- For it to be worth their time to learn more about coaching and to actually do the coaching, what would need to happen? Basically, what would make it worth their while?
- What would make both the learning about coaching and the coaching a waste of their time?

My thought is you need to know their needs, their fears and their goals, then speak to those issues and create a curriculum that addresses them.

A stat, for what it's worth, which you might want to share:

What attracts employees (in order)
1. Organizational Issues: compensation, benefits, career opportunities
2. Job Issues: work schedules, challenging work
3. Leadership Issues: feeling valued, trustworthy leadership, leader a good coach, flexibility in problem solving

Causes for employees to leave
1. Leadership Issues. The positives outlined in #3 above are missing. So it’s a retention piece and a way to strengthen their organization.


Source: Never Check E-mail in the Morning, by Julie Morgenstern, citing survey of 4,299 workers

Mar 12, 2009
The "Leader as Coach" model works!
by: Tim Keck

Judi,

Unfortunately, yours is not an uncommon dilemma. We regularly encounter managers who don't seem to "get it" when it comes to understanding their role and the impact it has on the bottom line.

You probably need to use both statistical data like Dave Krueger offered (he is brilliant, by the way) and search for real-life stories of success with the "leader as coach" model. (One more stat for you: a Fortune Magazine article reported that Metropolitan Life spent $620,000 on coaching and saw a $3.2 million dollar return on investment in measureable (hard dollars) gains. That didn't include the strengthened relationships, reduced stress, employee retention, etc. that also came from coaching.)

I currently have a client that is responsible for 3.8 billion dollars worth of business each year for a global company serving one of the most demanding customers in the world. For his entire career, he has approached his management role from an "I am the boss and I just want my people to do what they are told" perspective. No relationship building, no coaching, just "Here are your marching orders" and "It better be done right." And, honestly, he has been somewhat successful. But now things are different.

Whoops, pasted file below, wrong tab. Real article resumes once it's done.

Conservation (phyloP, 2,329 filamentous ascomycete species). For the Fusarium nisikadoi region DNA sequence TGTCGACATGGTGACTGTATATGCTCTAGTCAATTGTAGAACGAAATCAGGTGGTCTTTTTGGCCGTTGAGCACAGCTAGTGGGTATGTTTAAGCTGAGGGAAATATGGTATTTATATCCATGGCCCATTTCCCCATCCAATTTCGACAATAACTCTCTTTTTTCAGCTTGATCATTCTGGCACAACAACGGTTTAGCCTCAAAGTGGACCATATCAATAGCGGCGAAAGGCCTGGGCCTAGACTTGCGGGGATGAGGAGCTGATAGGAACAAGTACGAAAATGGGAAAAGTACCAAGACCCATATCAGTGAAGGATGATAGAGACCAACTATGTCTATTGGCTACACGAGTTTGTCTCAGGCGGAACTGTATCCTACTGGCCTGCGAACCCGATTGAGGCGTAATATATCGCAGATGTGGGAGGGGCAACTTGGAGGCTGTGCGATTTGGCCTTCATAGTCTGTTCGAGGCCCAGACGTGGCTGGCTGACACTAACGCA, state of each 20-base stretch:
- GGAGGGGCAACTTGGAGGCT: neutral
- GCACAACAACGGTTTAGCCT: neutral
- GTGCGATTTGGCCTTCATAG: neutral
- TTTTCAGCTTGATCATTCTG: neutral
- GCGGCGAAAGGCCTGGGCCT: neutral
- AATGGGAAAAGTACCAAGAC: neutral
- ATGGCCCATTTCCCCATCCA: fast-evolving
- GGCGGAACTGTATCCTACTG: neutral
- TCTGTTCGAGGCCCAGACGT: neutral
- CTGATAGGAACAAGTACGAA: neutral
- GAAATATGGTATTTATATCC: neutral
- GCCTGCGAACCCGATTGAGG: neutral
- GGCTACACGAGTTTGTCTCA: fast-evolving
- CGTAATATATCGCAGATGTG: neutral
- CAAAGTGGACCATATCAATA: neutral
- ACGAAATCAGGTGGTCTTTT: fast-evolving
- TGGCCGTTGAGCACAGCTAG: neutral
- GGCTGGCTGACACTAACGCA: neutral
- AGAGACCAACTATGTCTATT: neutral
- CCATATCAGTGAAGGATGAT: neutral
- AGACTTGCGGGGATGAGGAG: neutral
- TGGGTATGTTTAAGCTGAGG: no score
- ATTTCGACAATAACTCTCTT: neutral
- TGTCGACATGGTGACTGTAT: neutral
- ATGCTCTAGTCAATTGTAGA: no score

In an effort to meet the demands of tough competition in a very difficult economic environment, he decided to try and take his business to the next level. In order to do that, he learned that his employees could be broken down into three groups (pardon the soldier metaphor, but business can be like battle and this is what worked for him):

1. Mercenaries - They show up only for the money and that is where their loyalty stops. They do the minimum they can get by with and serve as a bad example to others.

2. Soldiers - These are the regular folks that make up most of the workforce and can be swayed either direction based upon what they see around them.

3. Warriors - This elite group willingly lay down their lives for a leader and a cause. They will sacrifice what they want for the good of the team and stand out as your top performers.

Any leader with a brain would rather have warriors with him when going into the battle that is business today. Yet, Soldiers become Warriors only when they truly connect with their leader as a human being. And a "leader as coach" model facilitates that connection, pushing human performance to new heights.

So what about my client? Thanks to his new approach, their business is thriving when others in FMCG's are faltering all around. His team is happier, less stressed, and more productive than ever. And it's all because the boss decided to become a coach for his people.

I have a lot of other illustrations and data that might help, but I've taken up enough space already.

Allow me to serve as a resource for you, Judi. Feel free to contact me directly at tim@performanceinsights.net or 479-644-1717.

Best regards,

Tim Keck
www.performanceinsights.net

Mar 12, 2009
Lead With the Left Brain
by: David Krueger MD, Executive Mentor Coach

The Lore Institute found that about 80% of large companies use Executive Coaches to develop leadership, enhance emotional intelligence, and ensure success at times of significant transition. Three recent business impact studies demonstrated a five to ten fold return on investment for money spent on Executive Coaching.
A recent survey of Fortune 1000 clients by Manchester Consulting found the following results reported by respondents:
1. 77% improved relationships with their direct reports
2. 71% improved relationships with their bosses
3. 61% noted improved job satisfaction
4. A monetary return was realized that is estimated to be 6 times the amount paid for coaching.
Many prescriptions for change only ignite discomfort with the old story, yet fail to offer a way to develop a successful new story. Executive Coaching meets needs that people have always had, but offers a new delivery system for mentorship, accountability, partnership, cocreative work, and a sense of possibility.
Part of the struggle to get people—and companies—to embrace change is because the methods to facilitate change are often contrary to how the mind and brain work.
www.MentorPath.com